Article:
Abbas's Gamble ensures Palestinian independence
The opening speech by Palestinian president at the seventh Fateh congress was planned for 6pm on Tuesday. Before he was to take the podium, a number of visitors wanted to say a few words. They included the head of Socialist International, the UN peace envoy, Egyptian and Jordanian officials.
The speakers continued to ask to say a few words of support and by 7:30, Abbas decided that it was best to postpone his speech.
The outpouring of Arab and international support was exactly what Abbas needed, and he was not going to allow his own speech to restrain those who wanted to speak.
Speeches continued until 9:30, expressing support for Palestinians and Fateh, as the leading movement for Palestine’s liberation.
The words of support were needed after Abbas took a major gamble by insisting on the independence of his movement despite tremendous political and financial pressure from friendly Arab countries that were pushing for the repatriation of renegade Gaza-born leader Mohammad Dahlan.
Abbas gambled that if he can stand up to these pressures and actually hold the seventh congress, most of these countries will change course and express support for the Palestinian leader and his movement.
Naturally, the Palestinian leadership had a number of things going for it.
Holding the congress in Ramallah allowed it to avoid the normal pressures that would have resulted if they hosted it in an Arab capital. Also, in terms of financial support, the Palestinian government of Rami Hamdallah was able to tighten its belts and improve its tax collection so the absence of support from some of the wealthy Arab countries did not cause a major shake-up that would have forced the political leadership to make compromises.
And, most importantly, Abbas found strong support within the leadership for resisting pressure to reconcile with Dahlan.
Some of the support from within the central committee came for selfish reasons, as everyone is jockeying for positions in the post-Abbas era and members were happy to unite to ensure that a strong person like Dahlan is kept out.
As a result, Abbas’ idea of allowing the rank and file members of Fateh to determine the overall composition of the next leadership allowed for a democratic and inclusive processes, rather than in Abbas trying to handpick his successor.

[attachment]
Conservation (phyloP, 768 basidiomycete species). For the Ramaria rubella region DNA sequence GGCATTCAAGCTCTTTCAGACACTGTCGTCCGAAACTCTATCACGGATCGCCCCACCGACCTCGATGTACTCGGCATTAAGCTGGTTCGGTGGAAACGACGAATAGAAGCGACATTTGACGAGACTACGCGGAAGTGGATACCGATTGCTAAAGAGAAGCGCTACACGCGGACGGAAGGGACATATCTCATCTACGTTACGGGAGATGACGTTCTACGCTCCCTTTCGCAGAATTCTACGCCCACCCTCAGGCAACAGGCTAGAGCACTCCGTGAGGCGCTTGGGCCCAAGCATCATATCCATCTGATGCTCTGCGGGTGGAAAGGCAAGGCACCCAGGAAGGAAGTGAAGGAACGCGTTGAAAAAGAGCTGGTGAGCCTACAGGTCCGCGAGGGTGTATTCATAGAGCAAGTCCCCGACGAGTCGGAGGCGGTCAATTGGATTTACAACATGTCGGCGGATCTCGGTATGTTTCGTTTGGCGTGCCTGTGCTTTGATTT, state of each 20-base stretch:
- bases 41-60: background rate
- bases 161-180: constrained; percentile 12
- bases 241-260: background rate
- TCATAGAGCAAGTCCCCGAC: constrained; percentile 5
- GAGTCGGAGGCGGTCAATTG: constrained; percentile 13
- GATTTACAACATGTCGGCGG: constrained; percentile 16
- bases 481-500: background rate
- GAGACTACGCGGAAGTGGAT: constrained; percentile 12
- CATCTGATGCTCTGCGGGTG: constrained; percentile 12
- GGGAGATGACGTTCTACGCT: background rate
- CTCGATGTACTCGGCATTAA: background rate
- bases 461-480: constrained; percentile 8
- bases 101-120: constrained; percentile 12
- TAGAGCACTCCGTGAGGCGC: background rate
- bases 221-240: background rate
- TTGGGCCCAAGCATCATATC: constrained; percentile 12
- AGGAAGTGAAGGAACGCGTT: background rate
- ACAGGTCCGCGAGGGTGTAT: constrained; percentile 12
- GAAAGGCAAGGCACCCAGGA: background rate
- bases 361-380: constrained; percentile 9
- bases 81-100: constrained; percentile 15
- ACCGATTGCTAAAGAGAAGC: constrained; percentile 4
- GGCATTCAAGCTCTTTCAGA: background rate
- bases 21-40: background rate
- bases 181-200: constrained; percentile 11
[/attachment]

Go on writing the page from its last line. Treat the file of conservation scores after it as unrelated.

The holding of the congress in itself is a big victory for Abbas and the rest in the leadership group.
The challenge going from this congress will be on multiple levels.
He needs to use the unity and solidarity that was reflected in this congress to put the Fateh house in order, and move towards finalising the implementation of the reconciliation process with Hamas.
The fact that Hamas representatives attended the congress as observers and read a congratulatory statement from leader Khaled Mishaal signals that the reconciliation process, expected to take place in Cairo soon after the congress, will produce some positive results.
Of course, the big question remains how Abbas and Fateh will deal with the dormant peace process and the Trump administration, but these issues will have to wait for a few months until Trump is sworn in and his new foreign policy team is assembled and an actual policy regarding the Arab-Israeli conflict is articulated.
For now, the big headline coming out of Ramallah is that the stubborn Abbas succeeded in overcoming the odds and his gamble of defying some of his closest Arab allies has paid off.
Now the healing process will take place and the reconciliation with the Arab quartet made up of Egypt, Jordan, Saudi Arabia and the UAE will be the top priority for Abbas and his newly elected senior leadership.
Judging from the speeches given at the opening of the Fateh congress, it looks like the efforts to reconcile with the Arab quartet will be easier than it seemed a week ago.
In addressing a large Egyptian delegation visiting Ramallah, Abbas was very positive and spoke highly of Egypt and its president.
It is clear that he was preparing the grounds for his post-Fateh congress visits to the nearby Arab capitals.
The question is will these Arab capitals reciprocate or will they have new demands?